The Text Classifier task lets you classify text into a set of defined categories, such as positive or negative sentiment. The categories are determined based on the model you use and how that model was trained. These instructions show you how to use the Text Classifier in iOS apps. The code sample described in these instructions is available on GitHub.
The MediaPipe Tasks example code is a basic implementation of a Text Classifier app for iOS.
You can use the app as a starting point for your own iOS app, or refer to it when modifying an existing app. You can refer to the Text Classifier example code on GitHub.
Download the code
The following instructions show you how to create a local copy of the example code using the git command line tool.
To download the example code:
Clone the git repository using the following command:
git clone https://github.com/googlesamples/mediapipe
Optionally, configure your git instance to use sparse checkout, so you have only the files for the Text Classifier example app:
cd mediapipe git sparse-checkout init --cone git sparse-checkout set examples/text_classification/ios/
After creating a local version of the example code, you can install the MediaPipe task library, open the project using Xcode, and run the app. For instructions, see the Setup Guide for iOS.
The following files contain the crucial code for the Text Classifier example application:
- TextClassifierHelper.swift: Initializes the text classifier and handles the model selection.
- ViewController.swift: Implements the UI and formats the results.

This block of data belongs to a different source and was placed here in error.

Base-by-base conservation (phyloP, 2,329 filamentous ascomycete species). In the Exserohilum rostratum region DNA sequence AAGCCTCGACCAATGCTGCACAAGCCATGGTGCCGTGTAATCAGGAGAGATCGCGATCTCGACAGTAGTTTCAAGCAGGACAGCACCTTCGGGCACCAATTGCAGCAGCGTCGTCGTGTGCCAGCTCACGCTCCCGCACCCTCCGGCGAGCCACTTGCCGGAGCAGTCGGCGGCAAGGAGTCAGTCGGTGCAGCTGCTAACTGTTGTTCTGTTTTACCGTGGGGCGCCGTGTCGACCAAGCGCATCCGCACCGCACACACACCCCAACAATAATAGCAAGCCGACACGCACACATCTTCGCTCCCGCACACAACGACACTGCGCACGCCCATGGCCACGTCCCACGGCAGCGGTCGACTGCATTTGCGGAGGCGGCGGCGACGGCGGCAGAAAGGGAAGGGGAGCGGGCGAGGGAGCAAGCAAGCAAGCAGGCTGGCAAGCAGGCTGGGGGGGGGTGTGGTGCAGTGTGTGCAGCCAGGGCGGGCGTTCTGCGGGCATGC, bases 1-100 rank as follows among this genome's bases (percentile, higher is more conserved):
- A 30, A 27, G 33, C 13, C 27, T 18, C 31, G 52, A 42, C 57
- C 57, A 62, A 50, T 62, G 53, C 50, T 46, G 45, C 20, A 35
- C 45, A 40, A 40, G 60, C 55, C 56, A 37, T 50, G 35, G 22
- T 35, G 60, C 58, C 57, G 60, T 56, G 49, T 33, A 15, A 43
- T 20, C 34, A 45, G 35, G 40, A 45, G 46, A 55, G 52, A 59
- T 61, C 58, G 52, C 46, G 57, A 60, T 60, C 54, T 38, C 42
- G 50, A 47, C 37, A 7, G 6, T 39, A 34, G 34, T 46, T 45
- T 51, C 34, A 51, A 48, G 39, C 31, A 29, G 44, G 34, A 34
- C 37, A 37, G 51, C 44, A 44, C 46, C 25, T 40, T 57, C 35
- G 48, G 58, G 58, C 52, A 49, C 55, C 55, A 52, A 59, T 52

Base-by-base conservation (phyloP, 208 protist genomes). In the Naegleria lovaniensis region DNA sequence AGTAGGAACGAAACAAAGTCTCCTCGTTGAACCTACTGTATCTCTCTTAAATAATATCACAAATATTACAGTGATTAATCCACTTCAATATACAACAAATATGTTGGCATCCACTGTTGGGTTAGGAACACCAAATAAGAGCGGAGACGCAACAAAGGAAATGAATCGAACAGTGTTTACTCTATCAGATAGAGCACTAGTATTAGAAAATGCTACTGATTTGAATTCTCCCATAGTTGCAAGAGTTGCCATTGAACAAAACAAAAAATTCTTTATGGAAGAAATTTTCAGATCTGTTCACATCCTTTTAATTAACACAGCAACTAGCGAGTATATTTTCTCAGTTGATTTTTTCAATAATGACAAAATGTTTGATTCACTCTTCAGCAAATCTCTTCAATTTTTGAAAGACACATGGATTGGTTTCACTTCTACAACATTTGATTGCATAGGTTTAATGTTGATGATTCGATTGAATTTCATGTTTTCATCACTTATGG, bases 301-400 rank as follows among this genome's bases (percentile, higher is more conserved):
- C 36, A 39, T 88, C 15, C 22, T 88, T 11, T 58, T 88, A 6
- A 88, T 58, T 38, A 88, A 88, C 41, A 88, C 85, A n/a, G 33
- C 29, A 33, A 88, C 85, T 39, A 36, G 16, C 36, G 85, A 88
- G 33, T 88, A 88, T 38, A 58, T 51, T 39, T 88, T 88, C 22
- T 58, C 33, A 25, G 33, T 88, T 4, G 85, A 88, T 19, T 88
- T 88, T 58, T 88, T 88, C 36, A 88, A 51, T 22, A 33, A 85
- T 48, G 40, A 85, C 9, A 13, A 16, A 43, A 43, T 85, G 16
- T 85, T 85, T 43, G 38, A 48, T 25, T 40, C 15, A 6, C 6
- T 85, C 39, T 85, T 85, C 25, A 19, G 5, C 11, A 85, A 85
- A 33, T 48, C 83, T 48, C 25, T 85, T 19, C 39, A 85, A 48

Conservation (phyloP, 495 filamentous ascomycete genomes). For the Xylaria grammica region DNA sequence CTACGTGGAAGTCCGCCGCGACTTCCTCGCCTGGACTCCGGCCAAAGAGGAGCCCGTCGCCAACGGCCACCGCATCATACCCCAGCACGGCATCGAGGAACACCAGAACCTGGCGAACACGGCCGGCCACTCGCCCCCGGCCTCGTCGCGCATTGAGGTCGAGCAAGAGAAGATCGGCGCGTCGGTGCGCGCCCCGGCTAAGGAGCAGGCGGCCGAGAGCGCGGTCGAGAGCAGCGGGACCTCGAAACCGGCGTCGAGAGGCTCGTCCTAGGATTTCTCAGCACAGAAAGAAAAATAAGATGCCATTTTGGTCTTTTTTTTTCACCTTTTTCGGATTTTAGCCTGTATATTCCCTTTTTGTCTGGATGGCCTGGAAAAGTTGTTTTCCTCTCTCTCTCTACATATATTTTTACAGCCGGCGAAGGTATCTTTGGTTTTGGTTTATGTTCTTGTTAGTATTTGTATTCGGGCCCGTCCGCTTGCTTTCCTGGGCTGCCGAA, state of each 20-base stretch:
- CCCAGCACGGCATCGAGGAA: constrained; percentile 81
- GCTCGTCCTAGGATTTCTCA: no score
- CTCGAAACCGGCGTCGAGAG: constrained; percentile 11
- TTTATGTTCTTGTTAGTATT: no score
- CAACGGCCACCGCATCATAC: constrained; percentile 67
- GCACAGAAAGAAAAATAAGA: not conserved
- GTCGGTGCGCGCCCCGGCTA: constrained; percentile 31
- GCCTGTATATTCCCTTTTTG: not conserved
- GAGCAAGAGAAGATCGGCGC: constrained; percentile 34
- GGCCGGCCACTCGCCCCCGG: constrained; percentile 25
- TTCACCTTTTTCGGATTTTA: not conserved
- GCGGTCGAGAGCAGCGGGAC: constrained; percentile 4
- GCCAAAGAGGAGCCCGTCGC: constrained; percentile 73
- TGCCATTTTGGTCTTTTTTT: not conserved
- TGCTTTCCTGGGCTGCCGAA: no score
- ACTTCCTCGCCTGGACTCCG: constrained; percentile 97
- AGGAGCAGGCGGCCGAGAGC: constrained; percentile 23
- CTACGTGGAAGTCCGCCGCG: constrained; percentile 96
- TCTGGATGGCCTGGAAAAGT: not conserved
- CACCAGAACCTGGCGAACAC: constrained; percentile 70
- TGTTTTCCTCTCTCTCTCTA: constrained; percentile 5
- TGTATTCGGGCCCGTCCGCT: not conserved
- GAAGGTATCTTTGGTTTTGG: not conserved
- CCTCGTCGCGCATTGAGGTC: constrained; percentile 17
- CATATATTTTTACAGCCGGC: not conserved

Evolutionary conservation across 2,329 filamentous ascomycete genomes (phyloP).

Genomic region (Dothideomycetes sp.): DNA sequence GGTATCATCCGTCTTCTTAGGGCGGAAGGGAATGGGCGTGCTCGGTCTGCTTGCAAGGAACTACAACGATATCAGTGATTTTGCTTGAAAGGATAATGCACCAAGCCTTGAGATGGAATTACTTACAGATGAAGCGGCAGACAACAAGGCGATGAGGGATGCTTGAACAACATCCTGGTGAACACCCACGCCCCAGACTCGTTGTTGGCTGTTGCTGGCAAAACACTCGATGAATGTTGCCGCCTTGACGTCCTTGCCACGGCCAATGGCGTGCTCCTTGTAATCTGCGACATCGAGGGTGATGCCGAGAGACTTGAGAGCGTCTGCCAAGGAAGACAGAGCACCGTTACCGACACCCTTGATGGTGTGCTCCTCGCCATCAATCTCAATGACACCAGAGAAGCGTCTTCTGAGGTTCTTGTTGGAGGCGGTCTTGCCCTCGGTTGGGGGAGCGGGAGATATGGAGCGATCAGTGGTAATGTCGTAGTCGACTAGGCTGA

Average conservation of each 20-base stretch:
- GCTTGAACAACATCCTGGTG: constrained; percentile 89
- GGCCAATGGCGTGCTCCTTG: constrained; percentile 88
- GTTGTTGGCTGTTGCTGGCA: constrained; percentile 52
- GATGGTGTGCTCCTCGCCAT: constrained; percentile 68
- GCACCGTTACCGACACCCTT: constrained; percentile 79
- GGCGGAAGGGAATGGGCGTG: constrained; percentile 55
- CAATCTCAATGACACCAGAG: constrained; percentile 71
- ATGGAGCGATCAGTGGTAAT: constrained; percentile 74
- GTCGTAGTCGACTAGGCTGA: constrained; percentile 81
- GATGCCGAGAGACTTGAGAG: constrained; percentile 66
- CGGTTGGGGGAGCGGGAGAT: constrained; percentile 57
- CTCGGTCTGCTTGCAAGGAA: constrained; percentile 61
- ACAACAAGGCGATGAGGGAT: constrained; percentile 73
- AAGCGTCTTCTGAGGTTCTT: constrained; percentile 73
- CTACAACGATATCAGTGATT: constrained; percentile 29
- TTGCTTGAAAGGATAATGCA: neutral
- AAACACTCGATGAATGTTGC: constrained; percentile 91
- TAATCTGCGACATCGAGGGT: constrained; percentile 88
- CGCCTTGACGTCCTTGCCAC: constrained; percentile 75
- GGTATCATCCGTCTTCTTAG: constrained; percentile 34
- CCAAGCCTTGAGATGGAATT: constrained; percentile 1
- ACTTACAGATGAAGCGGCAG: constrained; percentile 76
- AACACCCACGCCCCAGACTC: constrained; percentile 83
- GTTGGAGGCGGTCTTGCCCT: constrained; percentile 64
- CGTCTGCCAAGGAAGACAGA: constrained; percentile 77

This section describes key steps for setting up your development environment and code projects to use Text Classifier. For general information on setting up your development environment for using MediaPipe tasks, including platform version requirements, see the Setup guide for iOS.
Text Classifier uses the
MediaPipeTasksText library, which must be installed
using CocoaPods. The library is compatible with both Swift and Objective-C apps
and does not require any additional language-specific setup.
Add the MediaPipeTasksText pod in the
Podfile using the following code:
target 'MyTextClassifierApp' do
If your app includes unit test targets, refer to the Set Up Guide for
iOS for additional information on setting up
The MediaPipe Text Classifier task requires a trained model that is compatible with this task. For more information about the available trained models for Text Classifier, see the task overview Models section.
Select and download a model, and add it to your project directory using Xcode. For instructions on how to add files to your Xcode project, refer to Managing files and folders in your Xcode project.
BaseOptions.modelAssetPath property to specify the path to the model
in your app bundle. For a code example, see the next section.
Create the task
You can create the Text Classifier task by calling one of its initializers. The
TextClassifier(options:) initializer sets values for the configuration
If you don't need a Text Classifier initialized with customized configuration
options, you can use the
TextClassifier(modelPath:) initializer to create a
Text Classifier with the default options. For more information about configuration
options, see Configuration Overview.
The following code demonstrates how to build and configure this task.